Strong rise in mortgage approvals in March: BoE


The number of mortgages for house purchase rose strongly in March, hitting 52,000 according to the latest Bank of England (BoE) figures.

This is a significant increase on the 44,100 approvals recorded in February, indicating confidence is slowly returning to the housing market, after figures fell for five consecutive months in the run up to January 2023.

The value of these approvals also continued its upward trajectory, from £9.6bn in February to £11.4bn in March. 

The number of remortgages also increased, with 32,177 remortgage approvals in March, up from 28,176 the month before. In total these were valued at £6.8bn, up from £5.7bn in February. 

However, the figures indicate that net mortgage lending continued to decline, falling from a net flow of just £0.7bn in February to zero in March. 

The BoE said that looking at the period prior to the onset of Covid this is the lowest level of net borrowing since June 2011, when there was a £0.3bn net repayment.

The BoE data also shows that the ‘effective’ interest rate – the actual interest rate paid – on newly drawn mortgages increased by 17 basis points, to 4.41% in March.

North London estate agent and a former RICS residential chairman, Jeremy Leaf says: ‘We regard mortgage approvals as a very useful indicator of future direction of travel for the housing market and these figures are no exception.

“Lending was in the doldrums, reflecting the quiet period between the mini-Budget and the end of last year, whereas the approvals figures illustrate that stabilising mortgage rates and inflation is prompting an increase in activity.

“Nevertheless, buyers have recognised that the balance of power is shifting their way. As a result, it is generally only those sellers who understand the importance of realistic pricing who are succeeding.”

Self Employed Mortgage Hub founder Graham Cox says: “After February saw the first increase in mortgage approvals in six months, a further rise in March was always likely, but few would have expected this spike in approvals.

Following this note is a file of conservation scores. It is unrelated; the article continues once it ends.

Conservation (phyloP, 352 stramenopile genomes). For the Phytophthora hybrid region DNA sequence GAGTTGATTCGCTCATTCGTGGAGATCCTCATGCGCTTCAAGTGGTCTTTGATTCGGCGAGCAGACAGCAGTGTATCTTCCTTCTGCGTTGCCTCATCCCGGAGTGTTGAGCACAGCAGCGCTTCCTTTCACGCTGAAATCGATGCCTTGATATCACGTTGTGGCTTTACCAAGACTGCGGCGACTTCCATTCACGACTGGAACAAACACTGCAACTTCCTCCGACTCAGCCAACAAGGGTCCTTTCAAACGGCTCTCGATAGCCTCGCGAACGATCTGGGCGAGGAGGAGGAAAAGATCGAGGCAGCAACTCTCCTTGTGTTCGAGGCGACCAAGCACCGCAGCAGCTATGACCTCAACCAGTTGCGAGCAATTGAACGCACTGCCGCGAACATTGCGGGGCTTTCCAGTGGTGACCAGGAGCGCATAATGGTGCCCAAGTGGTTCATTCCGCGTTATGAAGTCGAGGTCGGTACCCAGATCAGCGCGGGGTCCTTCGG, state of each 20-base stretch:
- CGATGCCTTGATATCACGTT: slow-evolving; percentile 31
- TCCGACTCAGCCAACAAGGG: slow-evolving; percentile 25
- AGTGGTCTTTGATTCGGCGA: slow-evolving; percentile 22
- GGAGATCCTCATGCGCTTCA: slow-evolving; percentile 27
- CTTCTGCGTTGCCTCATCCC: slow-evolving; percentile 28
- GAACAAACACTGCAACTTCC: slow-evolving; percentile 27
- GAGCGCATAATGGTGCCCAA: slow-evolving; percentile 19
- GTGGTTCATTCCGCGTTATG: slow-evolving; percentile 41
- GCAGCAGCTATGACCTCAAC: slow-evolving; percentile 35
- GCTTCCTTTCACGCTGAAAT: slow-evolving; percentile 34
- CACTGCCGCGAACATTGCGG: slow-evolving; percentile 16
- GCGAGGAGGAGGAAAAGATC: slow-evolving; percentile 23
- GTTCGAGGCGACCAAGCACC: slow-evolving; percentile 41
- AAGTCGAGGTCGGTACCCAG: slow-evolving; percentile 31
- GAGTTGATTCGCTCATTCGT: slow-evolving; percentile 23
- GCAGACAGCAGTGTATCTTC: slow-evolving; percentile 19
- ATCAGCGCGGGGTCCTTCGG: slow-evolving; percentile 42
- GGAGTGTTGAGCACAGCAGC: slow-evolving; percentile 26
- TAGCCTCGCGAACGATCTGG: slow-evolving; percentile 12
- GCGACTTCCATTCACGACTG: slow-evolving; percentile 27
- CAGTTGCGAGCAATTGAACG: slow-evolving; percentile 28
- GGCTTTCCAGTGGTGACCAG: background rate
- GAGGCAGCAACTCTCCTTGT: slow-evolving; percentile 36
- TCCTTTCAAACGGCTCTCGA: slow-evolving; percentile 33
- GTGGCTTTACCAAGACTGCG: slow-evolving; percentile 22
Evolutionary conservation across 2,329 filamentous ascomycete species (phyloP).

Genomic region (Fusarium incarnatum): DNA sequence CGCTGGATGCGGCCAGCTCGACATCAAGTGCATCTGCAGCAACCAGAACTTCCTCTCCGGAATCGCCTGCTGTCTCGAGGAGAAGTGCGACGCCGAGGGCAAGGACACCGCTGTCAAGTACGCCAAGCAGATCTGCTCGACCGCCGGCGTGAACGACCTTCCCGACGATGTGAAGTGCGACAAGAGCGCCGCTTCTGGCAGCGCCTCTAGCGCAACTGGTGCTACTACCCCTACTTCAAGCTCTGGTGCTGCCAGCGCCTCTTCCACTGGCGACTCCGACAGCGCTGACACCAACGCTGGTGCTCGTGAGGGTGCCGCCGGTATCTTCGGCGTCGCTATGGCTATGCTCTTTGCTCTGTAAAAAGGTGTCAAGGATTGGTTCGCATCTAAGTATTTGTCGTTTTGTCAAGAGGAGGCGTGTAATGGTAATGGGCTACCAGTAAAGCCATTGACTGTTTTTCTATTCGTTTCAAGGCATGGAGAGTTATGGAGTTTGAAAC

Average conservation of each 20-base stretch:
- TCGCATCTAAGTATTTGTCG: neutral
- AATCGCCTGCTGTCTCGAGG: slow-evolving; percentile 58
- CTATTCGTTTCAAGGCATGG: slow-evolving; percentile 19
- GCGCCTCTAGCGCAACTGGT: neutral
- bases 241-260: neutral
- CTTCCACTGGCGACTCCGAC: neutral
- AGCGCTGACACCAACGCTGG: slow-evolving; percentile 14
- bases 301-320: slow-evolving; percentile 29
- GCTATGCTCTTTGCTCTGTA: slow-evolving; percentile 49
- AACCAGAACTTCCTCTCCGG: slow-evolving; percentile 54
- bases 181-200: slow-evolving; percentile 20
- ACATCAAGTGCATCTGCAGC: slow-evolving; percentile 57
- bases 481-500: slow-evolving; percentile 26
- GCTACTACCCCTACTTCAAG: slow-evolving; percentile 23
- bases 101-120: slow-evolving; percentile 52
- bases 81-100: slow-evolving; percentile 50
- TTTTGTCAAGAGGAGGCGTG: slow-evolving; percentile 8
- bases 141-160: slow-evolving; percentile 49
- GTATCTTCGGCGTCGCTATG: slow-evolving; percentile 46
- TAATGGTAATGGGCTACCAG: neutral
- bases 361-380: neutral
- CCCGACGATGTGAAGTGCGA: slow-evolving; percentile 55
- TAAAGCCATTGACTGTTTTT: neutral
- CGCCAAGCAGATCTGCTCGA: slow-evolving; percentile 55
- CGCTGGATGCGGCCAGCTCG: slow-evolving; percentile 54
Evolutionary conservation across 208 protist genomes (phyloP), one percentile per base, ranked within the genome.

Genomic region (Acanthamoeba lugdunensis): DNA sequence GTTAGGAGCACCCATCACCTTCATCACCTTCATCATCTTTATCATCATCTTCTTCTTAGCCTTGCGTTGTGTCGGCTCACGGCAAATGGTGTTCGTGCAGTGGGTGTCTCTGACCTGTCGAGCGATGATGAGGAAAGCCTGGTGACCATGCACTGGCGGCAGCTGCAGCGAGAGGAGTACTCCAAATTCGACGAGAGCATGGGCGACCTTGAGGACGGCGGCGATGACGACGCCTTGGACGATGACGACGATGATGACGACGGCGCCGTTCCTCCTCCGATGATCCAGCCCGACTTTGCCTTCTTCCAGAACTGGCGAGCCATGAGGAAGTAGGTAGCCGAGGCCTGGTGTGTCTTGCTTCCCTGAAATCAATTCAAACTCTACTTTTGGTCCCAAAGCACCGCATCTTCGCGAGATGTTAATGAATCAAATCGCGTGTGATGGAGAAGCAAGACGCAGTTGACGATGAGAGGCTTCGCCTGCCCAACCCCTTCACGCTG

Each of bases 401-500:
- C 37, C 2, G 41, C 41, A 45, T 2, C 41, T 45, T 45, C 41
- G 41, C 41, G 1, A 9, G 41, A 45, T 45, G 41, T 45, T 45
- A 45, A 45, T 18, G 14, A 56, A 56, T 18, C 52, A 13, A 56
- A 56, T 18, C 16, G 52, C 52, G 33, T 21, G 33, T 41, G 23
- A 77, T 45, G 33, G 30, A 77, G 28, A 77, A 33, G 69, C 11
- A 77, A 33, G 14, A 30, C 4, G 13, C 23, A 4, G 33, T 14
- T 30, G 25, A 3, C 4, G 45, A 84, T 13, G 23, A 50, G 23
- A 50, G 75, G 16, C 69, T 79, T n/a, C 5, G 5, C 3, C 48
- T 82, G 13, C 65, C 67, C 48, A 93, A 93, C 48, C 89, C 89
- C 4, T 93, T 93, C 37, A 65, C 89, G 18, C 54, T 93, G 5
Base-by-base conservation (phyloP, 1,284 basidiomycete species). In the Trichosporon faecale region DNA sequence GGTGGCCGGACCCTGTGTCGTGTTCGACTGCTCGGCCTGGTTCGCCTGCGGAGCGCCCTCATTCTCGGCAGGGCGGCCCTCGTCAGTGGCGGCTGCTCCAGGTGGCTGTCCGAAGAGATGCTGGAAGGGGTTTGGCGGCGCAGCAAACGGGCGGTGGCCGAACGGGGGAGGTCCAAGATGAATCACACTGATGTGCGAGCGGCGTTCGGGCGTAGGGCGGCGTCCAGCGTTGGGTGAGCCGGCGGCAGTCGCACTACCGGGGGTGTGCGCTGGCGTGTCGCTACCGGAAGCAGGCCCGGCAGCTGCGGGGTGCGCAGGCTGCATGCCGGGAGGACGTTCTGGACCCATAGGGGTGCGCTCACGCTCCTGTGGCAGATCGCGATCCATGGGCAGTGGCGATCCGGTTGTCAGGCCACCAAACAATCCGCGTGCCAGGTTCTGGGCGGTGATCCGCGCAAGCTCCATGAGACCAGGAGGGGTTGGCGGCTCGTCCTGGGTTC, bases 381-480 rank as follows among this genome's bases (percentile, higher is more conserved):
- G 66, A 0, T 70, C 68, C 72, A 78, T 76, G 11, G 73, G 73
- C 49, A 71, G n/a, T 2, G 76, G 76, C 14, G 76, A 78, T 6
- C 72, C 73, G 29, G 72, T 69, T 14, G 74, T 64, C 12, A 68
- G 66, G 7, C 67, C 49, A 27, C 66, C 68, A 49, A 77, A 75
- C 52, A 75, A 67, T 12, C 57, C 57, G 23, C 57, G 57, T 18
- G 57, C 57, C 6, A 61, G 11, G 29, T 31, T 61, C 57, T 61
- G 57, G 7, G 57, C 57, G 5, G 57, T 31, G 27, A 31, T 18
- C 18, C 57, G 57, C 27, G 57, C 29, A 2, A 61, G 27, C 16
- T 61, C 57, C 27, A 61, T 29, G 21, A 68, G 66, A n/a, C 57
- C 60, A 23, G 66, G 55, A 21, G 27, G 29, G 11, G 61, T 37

“We certainly saw a noticeable improvement in buyer interest in March and April. The traditional peak buying period in spring and summer should see approvals rise steadily, but they are likely to remain 20%-30% below where they were in the same period last year.”

Vibe Specialist Finance director Kim McGinley added: “The significant increase in mortgage approvals for house purchase in March reflects the improved sentiment on the ground and the fact that people have accepted the new rate environment and are getting on with their lives.

“All in all, the UK economy is not looking as bad as the market predicted towards the end of 2022 and that sentiment is feeding through into mortgage approvals. Even another increase in the bank base rate this month may not slow the rise in mortgage approvals in the months ahead.”

SPF Private Client chief executive Mark Harris added: “With mortgage approvals picking up again, it appears as though buyers are shaking off recent concerns about the wider economy and getting on with moving.

“The average rate on new mortgages continued to rise in March, increasing by 17 basis points to 4.41 per cent. The worst of the pain may not be over with another quarter-point rate rise expected next week as inflation proves to be more stubborn than the Bank of England expected.” However he said that “plateauing” swap rates could see fixed rates start to edge downwards again in the near future.

LiveMore managing director of capital markets and finance Simon Webb said: “Mortgage lending was flat in March with net borrowing at zero. This is the seventh fall in as many months and the lowest level in 12 years if you exclude the Covid pandemic lockdown.

“However, both house purchase and mortgage approvals increased during the month, so we can take some comfort that the market is moving. This is backed up by estate agents reporting an increase in both buyers and sellers and more houses are becoming available. The indications are that mortgage lending will slowly pick up in the second quarter of this year, as will housing transactions.”

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